There once was a great and powerful man. He had earned more riches than most from buying and selling the things that people wanted and needed to seem fulfilled in life. On the day of his death, gasping for the last ounces of life, he learned that his only brother, who had died years before, bore a son in his younger years. Since the rich man was married to his job, he had no time to meet a wife or have children of his own. Ultimately, he would have no one to leave his massive fortune to. On that somber Sunday, just before his life was to be no more, he ordered the executor of his will to leave it all, every single penny, to his nephew; a man whom he had never met.
The unsuspecting nephew was well-respected and, over the years, had earned his job as an operator in the shipyard. The news of his impending inheritance came to him on the following Monday afternoon. Being a man of modest means and high integrity he woke up on Tuesday and worked through the day with a heavy mind. He loved his job but the reality was that he was only a few years away from retiring anyway. On Wednesday morning he finally made up his mind to use his long lost uncle’s money to launch him into retirement. That morning he went to his supervisor and made his intentions known. Refusing to leave without honorably working out a 2-Week notice, the next 14 days set the stage for everyone on the shipyard to solicit for his soon to be vacated position.
The shipyard supervisor was an experienced manager. He had hired and fired hundreds of employees throughout his career. However, he had never filled the position of a retired millionaire operator! Unexpected circumstances, whether due to tragedy or opportunity, had prompted him into filling quickly vacated position before. This one still seemed different. No one could have imagined that the millionaire nephew would be so fortunate. No one had their eyes set on his job just yet because he should have worked for another five years. No one thought that being impressive mattered right now. The shipyard supervisor was sad to be losing a valued and hardworking employee, but he was even more saddened at the fact that none of his remaining employees had cared to perform as though someone’s rich dead uncle would be able to give them a shot at a better tomorrow.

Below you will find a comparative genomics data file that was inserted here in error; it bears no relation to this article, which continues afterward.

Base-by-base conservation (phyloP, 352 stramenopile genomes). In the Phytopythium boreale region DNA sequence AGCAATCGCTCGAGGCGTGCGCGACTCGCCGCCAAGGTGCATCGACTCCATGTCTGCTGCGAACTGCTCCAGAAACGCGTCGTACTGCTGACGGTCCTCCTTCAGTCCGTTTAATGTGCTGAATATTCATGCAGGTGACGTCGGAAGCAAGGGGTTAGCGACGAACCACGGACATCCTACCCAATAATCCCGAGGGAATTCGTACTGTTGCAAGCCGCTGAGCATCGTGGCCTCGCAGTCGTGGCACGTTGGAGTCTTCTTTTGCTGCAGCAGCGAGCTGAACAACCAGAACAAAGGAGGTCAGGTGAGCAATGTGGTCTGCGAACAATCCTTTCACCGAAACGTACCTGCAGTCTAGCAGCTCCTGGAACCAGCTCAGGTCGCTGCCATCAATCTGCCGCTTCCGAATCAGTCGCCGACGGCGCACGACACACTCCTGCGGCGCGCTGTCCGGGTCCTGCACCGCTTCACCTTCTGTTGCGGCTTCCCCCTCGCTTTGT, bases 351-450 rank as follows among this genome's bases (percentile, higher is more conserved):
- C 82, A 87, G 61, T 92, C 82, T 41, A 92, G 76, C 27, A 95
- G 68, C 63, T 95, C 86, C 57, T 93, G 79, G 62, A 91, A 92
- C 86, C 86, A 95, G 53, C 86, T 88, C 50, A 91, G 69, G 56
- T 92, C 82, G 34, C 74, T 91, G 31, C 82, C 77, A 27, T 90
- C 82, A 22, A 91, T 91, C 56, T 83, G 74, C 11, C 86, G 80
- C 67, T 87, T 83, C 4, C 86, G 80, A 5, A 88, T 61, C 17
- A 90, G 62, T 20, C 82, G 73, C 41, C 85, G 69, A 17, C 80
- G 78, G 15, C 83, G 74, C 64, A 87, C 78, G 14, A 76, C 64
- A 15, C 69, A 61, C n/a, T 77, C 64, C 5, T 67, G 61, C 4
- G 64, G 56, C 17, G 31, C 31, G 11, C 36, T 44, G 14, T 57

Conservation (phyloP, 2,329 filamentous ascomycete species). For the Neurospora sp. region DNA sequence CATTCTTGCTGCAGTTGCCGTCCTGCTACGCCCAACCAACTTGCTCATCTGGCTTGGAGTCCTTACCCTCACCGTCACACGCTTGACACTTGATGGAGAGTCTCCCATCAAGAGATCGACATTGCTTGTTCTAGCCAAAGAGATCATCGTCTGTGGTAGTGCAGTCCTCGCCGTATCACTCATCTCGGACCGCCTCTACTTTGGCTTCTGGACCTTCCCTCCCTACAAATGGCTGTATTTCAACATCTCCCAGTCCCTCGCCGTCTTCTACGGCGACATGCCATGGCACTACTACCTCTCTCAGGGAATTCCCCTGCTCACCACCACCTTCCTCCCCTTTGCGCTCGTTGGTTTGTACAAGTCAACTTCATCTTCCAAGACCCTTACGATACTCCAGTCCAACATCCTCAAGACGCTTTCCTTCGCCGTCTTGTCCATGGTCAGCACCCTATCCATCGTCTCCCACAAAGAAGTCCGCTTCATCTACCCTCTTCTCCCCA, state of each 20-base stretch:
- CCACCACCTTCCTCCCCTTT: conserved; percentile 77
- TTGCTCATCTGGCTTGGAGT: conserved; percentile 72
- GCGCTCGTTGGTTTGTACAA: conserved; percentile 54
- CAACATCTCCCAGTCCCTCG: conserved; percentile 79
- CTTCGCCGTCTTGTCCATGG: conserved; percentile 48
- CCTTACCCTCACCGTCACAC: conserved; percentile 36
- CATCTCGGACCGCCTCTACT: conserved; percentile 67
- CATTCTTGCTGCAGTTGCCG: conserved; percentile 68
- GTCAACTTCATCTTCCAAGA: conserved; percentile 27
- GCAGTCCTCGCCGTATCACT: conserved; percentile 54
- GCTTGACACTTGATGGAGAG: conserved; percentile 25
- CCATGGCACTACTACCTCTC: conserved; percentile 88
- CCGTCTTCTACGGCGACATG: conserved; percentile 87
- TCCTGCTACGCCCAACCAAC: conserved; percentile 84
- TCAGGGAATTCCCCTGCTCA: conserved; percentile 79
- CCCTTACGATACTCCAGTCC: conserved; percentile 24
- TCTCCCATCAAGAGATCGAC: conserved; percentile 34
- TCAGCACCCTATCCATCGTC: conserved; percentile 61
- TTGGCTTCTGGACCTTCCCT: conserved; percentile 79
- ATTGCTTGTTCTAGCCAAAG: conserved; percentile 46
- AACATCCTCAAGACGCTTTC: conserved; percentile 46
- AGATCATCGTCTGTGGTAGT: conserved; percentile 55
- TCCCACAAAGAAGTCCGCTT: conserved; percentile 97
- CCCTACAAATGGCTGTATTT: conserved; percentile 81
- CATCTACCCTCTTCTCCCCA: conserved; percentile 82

I made up this fable like story to prove a point---
Work hard each and every day, leaving nothing about your work ethic unanswered to those you answer to because you never know when someone’s rich uncle is going to die!
Organizations of all sizes pit us against each other when it comes to promotion and opportunity. The dangers of competing for positions in any organizations are that they typically only occur with conventional attrition in mind. For example, if you know that someone is retiring in two years you may subconsciously think to yourself that the time to shine for your supervisors is next year. Or if you know that a co-worker in a higher ranking position than yourself is on a slippery slope and is at a high risk to lose their job you may step up a little to show off for you superiors. But what if the person decides to retire early or the slippery slope takes the poorly performing employees sooner than anticipated? Where do you stand then?
Bear Bryant, the beloved and famed college football coach, taught his players a similar lesson after a loss in the 1965 Orange Bowl. A call from one of the officials was overturned by the head referee on a quarterback sneak into the end zone. As time expired, Alabama star Joe Namath was pulled from the bottom of the pile only to see the head official signaling for a Texas first down. The team was devastated. Walking off the field somebody from the crowd yelled to Bryant, “Coach, we scored!” Bryant was not much for splitting hairs on matters like this and sternly responded, “If Joe walks in, there would have been no question about it.” The wisdom in Coach Bryant’s response can teach us all something about making ourselves the clear choice for those around us during situations of self-promotion.
Sitting back, idly by, convincing yourself that now isn’t the time to put forth the effort that “might” get you recognized or “could” get you promoted are signs that any supervisor will be wary of. When transporting extremely wanted criminals from place to place a device called a Sally Port is used. The operation of a Sally Port is simple, two synchronized gates trap the prisoner transport vehicle in a corral to hinder any type of break out or escape. Sitting in the Sally Port can take seconds or hours depending on the extent of the vehicle inspection. As the rear gate closes the car is trapped, but it is only when this gate is closed that the other gate can open for the vehicle to proceed out of the secure facility. We aren’t prisoners, and my intent is to build a connection with the Sally Port’s operation and not its intended use. However, being the best employee everyday while leaving no room for anyone to question your ability and commitment is like sitting in the Sally Port waiting on the exit gate to slide open. To the contrary, some employees will miss out on opportunities because they think opportunity is just one open door away, when in reality the first door opens the moment you decide to make yourself the best employee you can be.
Working hard is hard work. Years can go by sitting in the confines of the Sally Port. But remember, the best opportunities often present themselves to those who prepare. Don’t leave any score to be contested and try your best to walk into the end zone with everything you do because you never know when someone’s rich uncle is gonna die!
Poor Dead Uncle,